NO• also signals independently of sGC via direct protein S-nitrosylation: NO• reacts with thiols on cysteine residues of target proteins, resulting in modulation of their biological functions (Mancardi et al., 2005; Lima et al., 2010). This is of particular relevance in the vasculature whereby NO• limits superoxide generation via S-nitrosylation of p47phox, a critical subunit of the reactive oxygen species (ROS)-generating enzyme, nicotinamide adenine dinucleotide phosphate (NADPH) oxidase 2 (Nox2) (Selemidis et al., 2007), thus protecting against vascular oxidative stress.

Moreover, NO• plays a key anti-inflammatory/anti-atherogenic role, with an ability to limit the activation and transmigration of monocytes through the endothelium to the site of vascular injury via the reduction of endothelial adhesion molecules [e.g. vascular adhesion molecule-1 (VCAM-1); (Spiecker et al., 1997)], chemokine [e.g. monocyte chemoattractant protein-1 (MCP-1); (Zeiher et al., 1995)] and cytokine expression (e.g. interleukin-6 (IL-6); (De Caterina et al., 1995)). These actions of NO• may be explained, in part, by its inhibitory effects on nuclear factor kappa-B (NF-κB) and NLRP3 inflammasome activation. NO• suppresses NF-κB signaling via S-nitrosylation of its regulatory subunit and transcription factor, IKKβ and p65, respectively (Qian and Fulton, 2012). This leads to decreased expression of pro-inflammatory and pro-atherogenic mediators including intracellular adhesion molecule-1 (ICAM-1), VCAM-1 (Spiecker et al., 1997; Qian and Fulton, 2012), MCP-1 and IL-6 (De Caterina et al., 1995; Zeiher et al., 1995). Moreover, NO• regulates the NLRP3 inflammasome, which is a multiprotein signaling complex expressed in macrophages, that activates caspase-1, resulting in the maturation and secretion of the pro-inflammatory cytokines, interleukin-1β (IL-1β) and interleukin-18 (IL-18) (Chen and Sun, 2013). NO• inhibits NLRP3 inflammasome activation, likely via suppression of expression of the NLRP3 activator thioredoxin-interacting protein (TXNIP) (Sverdlov et al., 2013; Chong et al., 2015), thus decreasing caspase-1 activation and secretion of mature IL-1β and IL-18 (Hernandez-Cuellar et al., 2012; Mao et al., 2013). In addition, NO• also has the capacity to limit mast cell degranulation, reducing the release of inflammatory mediators and cytokines and thereby inhibiting the initiation of acute vascular inflammatory processes (Coleman, 2002).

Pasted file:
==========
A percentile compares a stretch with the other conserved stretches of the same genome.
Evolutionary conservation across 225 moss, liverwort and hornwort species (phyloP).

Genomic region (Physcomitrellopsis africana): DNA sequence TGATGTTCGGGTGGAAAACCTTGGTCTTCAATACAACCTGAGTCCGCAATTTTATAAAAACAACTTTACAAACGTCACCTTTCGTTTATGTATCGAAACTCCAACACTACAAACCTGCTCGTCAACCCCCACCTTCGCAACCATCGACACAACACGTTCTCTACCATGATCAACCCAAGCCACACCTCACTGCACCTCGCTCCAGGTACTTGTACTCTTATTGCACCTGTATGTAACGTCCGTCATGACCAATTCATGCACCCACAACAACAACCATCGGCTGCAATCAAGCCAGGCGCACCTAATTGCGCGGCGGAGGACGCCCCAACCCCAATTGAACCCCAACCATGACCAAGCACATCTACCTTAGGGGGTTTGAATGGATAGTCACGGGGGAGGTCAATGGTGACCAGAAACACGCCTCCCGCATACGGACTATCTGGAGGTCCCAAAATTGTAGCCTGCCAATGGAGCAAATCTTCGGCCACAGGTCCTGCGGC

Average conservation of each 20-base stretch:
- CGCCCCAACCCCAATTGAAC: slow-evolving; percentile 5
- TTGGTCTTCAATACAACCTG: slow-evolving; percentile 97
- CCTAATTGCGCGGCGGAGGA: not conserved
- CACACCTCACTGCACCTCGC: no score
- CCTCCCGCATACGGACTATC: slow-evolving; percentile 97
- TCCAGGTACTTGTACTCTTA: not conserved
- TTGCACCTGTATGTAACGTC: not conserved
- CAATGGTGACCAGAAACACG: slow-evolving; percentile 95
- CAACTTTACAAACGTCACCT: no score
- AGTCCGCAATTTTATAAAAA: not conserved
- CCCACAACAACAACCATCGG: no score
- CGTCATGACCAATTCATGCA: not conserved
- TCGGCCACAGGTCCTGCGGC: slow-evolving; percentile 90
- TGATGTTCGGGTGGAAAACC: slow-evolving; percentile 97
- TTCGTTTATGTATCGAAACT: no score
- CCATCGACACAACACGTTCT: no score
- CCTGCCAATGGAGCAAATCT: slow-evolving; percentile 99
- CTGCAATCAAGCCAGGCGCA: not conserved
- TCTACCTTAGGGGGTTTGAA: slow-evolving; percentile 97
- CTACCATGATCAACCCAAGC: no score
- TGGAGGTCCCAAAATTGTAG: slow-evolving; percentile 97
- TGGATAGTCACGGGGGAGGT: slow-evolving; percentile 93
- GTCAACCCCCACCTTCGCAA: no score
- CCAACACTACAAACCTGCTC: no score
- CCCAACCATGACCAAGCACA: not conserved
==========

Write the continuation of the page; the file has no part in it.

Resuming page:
Overall, the entire spectrum of endogenous NO• effects is pro-homeostatic, and confers protection against both atherosclerotic plaque development and rupture. Indeed, NO• normally functions as a ‘firehose', dousing out the flames of incipient plaque rupture and protecting against acute cardiovascular events.

Nitric Oxide Signaling in the Myocardium

As in the vasculature, NO• plays a key role in the regulation of heart function. NO•, generated by endothelial cells lining the coronary vasculature, diffuses into cardiomyocytes where, in combination with cardiomyocyte nNOS and eNOS-derived NO•, it has anti-hypertrophic effects, enhances myocardial relaxation and improves left ventricular diastolic distensibility (Rosenkranz et al., 2002; Paulus and Bronzwaer, 2004). These actions of NO• are mediated via sGC/cGMP signaling, and are cGK-dependent. cGK modulates excitation-contraction coupling through phosphorylation of troponin I, myosin-binding protein C and titin, thus decreasing myofilament Ca2+ sensitivity (Farah et al., 2018). cGK also phosphorylates phospholamban on the sarcoplasmic reticulum Ca2+-ATPase pump (SERCA2a) pump, increasing Ca2+ reuptake into the sarcoplasmic reticulum (Ritchie et al., 2009). Moreover, cGK suppresses L-type calcium channel activity, further decreasing intracellular Ca2+ levels, which attenuates the positive inotropic effects of beta-adrenergic signaling, thus promoting cardiomyocyte relaxation (Massion et al., 2003). cGK also has anti-hypertrophic effects, due to its ability to regulate Ca2+ current by modulating L-type Ca2+ channel activity, suppress mitogen-activated protein kinases, and inhibit myocyte growth and expression of hypertrophic genes (Ritchie et al., 2009). NO• also modulates myocardial energetic production through its actions on mitochondria, where it inhibits mitochondrial respiration and glucose uptake, and promotes free fatty acid uptake (Massion et al., 2003; Paulus and Bronzwaer, 2004).

Impaired Cardiovascular Nitric Oxide Signaling in Diabetes

Impaired NO• signaling is present in a wide range of forms of cardiovascular pathologies and has been documented in obesity, diabetes, hypertension, atherosclerosis, congestive cardiac failure, aortic stenosis, angina pectoris, unstable angina, hyperglycemia/diabetes, myocardial infarction, acute atrial fibrillation, ageing and polycystic ovarian syndrome (Lees et al., 1998; Chirkov and Horowitz, 2007; Sverdlov et al., 2014). In the presence of most coronary risk factors, NO• signaling is impacted with evidence of a reduction in both synthesis of and responsiveness to NO• (Worthley et al., 2007; Ito et al., 2015).

Impaired Nitric Oxide Generation